With his injured left foot numbed by anesthetics, Rafael Nadal surged right back into the Wimbledon semifinals.
The defending champion never seemed hampered by the foot injury that almost made him retire from his fourth-round match two days earlier, beating Mardy Fish 6-3, 6-3, 5-7, 6-4 Wednesday in the quarterfinals. It was another display of power tennis from the Spaniard, although he was quick to credit powerful pain killers for the victory. (Related: In Pics | Nadal sorry to see Federer Wimbledon exit)
"My foot is not fine," the top-ranked Nadal said. "But we are in quarterfinals of Wimbledon. It's an emergency, so I had to play. So we decided to (numb) a little bit the zone of the foot to play the rest of the tournament, and that's what I'm going to do. ... When you (numb) the foot before the match, the anesthetic is for five hours, so you don't feel nothing."
It didn't show much either as Nadal ran along the baseline to hit numerous passing shots to counter the American's strategy of repeatedly attacking the net. He appeared to be cruising toward an easy victory after breaking Fish to start the third set before a momentary lapse let his opponent back into the match.
Nadal hit several uncharacteristic errors to help Fish break right back, and the American broke again in the 12th game, hitting a forehand winner down the right sideline on his second set point.
But unlike Roger Federer - who lost in five sets to Jo-Wilfried Tsonga earlier Wednesday - Nadal wasn't about to let a two-set lead slip away.
In the third game of the fourth set, he set up two break points with a perfect drop shot, and converted the first when Fish netted a forehand volley. He was never threatened after that and served out the match at love, finishing off his first match point with an easy volley.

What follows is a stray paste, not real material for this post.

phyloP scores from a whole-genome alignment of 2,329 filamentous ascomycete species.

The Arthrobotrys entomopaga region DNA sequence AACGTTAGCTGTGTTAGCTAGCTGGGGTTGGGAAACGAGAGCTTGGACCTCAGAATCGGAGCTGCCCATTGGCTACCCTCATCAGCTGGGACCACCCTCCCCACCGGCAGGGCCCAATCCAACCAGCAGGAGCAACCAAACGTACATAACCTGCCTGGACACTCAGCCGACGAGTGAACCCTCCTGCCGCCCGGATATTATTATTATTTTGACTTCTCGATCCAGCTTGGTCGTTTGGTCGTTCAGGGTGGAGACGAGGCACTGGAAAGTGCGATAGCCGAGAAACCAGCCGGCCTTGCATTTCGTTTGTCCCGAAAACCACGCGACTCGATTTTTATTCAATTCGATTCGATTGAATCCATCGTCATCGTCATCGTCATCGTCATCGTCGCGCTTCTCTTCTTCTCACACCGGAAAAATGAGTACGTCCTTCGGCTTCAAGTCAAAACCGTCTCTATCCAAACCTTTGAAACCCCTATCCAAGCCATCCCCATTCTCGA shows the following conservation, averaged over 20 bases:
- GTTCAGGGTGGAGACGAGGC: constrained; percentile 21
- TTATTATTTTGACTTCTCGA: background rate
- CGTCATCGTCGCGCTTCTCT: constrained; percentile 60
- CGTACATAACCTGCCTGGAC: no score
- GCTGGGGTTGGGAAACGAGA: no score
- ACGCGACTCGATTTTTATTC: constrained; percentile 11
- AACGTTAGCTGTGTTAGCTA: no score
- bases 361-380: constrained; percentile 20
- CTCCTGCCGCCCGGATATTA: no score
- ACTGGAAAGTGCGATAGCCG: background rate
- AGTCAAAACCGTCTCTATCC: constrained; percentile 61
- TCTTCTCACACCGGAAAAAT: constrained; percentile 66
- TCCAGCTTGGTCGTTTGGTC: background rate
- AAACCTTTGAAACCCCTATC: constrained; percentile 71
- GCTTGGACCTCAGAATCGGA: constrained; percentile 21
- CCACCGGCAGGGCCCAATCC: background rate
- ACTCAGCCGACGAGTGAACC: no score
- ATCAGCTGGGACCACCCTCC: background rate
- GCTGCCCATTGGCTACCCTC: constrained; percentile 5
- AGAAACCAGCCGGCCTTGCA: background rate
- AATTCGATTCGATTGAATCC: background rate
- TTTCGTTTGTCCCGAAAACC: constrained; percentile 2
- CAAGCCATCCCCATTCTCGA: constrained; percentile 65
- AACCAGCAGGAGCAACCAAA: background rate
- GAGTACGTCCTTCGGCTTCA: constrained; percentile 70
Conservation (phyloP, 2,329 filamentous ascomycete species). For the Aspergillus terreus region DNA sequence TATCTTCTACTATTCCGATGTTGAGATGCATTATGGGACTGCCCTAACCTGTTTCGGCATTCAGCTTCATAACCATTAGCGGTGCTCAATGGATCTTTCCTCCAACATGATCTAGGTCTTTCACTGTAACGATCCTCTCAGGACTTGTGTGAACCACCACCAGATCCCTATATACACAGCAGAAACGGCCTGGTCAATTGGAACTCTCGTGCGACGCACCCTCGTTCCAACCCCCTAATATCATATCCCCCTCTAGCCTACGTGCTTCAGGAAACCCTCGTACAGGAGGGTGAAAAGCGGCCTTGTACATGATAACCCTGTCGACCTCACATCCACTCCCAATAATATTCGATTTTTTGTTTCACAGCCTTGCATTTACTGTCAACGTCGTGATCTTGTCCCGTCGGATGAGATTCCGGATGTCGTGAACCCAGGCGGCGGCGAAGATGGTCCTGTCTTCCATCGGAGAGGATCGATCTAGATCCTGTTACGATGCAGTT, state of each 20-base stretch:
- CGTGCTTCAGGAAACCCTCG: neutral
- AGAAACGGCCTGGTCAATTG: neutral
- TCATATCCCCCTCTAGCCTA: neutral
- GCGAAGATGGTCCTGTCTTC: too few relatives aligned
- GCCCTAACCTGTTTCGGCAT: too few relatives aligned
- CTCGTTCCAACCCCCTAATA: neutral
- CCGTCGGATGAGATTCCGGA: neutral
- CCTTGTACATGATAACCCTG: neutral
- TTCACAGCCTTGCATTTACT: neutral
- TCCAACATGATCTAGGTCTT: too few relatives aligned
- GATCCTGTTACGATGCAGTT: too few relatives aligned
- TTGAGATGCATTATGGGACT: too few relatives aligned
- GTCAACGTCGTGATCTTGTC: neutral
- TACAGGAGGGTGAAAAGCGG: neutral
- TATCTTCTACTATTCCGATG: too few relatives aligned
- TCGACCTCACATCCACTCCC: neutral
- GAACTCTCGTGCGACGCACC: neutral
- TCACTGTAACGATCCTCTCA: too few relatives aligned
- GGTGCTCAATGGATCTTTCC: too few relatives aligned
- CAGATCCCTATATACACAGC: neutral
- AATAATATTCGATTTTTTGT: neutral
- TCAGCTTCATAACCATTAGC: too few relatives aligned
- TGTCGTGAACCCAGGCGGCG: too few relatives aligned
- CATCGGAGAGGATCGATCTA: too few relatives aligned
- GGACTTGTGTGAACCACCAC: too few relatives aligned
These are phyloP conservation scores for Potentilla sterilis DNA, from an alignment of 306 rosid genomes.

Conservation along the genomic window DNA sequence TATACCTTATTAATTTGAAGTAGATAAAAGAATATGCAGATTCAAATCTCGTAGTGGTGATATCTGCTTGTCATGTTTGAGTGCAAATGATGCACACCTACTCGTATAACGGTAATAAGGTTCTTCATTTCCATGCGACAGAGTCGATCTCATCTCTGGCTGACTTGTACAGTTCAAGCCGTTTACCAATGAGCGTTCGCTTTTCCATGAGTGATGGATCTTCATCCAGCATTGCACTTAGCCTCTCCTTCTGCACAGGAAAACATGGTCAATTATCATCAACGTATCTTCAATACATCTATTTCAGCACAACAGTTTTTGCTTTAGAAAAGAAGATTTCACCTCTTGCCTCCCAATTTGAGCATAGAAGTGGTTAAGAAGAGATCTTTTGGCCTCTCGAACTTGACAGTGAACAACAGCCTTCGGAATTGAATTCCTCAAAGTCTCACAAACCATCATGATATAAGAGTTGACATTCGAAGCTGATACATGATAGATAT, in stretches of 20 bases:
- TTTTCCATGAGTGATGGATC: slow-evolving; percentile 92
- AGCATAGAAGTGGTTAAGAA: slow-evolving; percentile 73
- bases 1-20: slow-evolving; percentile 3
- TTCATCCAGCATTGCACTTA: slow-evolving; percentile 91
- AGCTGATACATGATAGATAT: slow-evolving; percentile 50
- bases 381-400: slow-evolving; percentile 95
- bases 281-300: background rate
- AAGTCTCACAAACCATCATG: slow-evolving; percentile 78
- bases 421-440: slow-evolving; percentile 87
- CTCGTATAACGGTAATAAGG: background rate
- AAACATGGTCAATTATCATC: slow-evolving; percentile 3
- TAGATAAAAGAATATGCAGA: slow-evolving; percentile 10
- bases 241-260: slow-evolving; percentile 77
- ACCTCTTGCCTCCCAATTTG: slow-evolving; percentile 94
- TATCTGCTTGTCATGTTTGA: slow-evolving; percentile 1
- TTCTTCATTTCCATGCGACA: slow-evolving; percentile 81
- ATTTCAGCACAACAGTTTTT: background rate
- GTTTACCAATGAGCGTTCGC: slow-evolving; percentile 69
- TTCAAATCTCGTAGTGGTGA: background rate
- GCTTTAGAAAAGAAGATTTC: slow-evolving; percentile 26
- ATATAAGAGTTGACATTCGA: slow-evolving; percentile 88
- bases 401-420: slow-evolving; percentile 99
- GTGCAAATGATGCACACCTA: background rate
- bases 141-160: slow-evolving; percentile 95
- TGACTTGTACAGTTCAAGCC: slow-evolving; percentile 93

He will now face Andy Murray in the semifinals for the second year in a row, having beaten the Briton at the same stage at the French Open last month as well.
"I believe I can win against him. I had chances last year," Murray said after beating Feliciano Lopez in straight sets in their quarterfinal match. "I just have to have a better game plan. Sometimes it comes down to strategy. Sometimes it comes down to having more experience."
Murray is the only semifinalist to go through the last two rounds without dropping a set, and Nadal has been impressed with the Briton's play so far.
"Probably this year he has a little bit more experience," Nadal said. "He's playing very well, having (reached the) final in Australia, semifinals in Roland Garros, now semifinals another time here. So he's having a very successful season, in my opinion. So he's with big confidence. Anyway, the previous matches doesn't affect the match of Friday."
What could still affect the two-time Wimbledon champion is his foot.
He injured it during the first set of his victory over Juan Martin del Potro in the previous round, and said after the match he initially thought it was broken. But an MRI scan showed no serious injuries, and Nadal said he plans to keep using pain killing injections to get through the rest of tournament.
Nadal beat Federer in the final in 2008 for his first Wimbledon title, but missed the 2009 tournament because of persistent knee problems. He returned last year, winning his second title.
"For me (this) is the last tournament in one month, or in one month and a half, so I have to try my best," Nadal said. "It's always for me a dream (to) play here in Wimbledon. I'm in quarterfinals and I had to (use anesthetics), and I'm going to do for semifinals, too."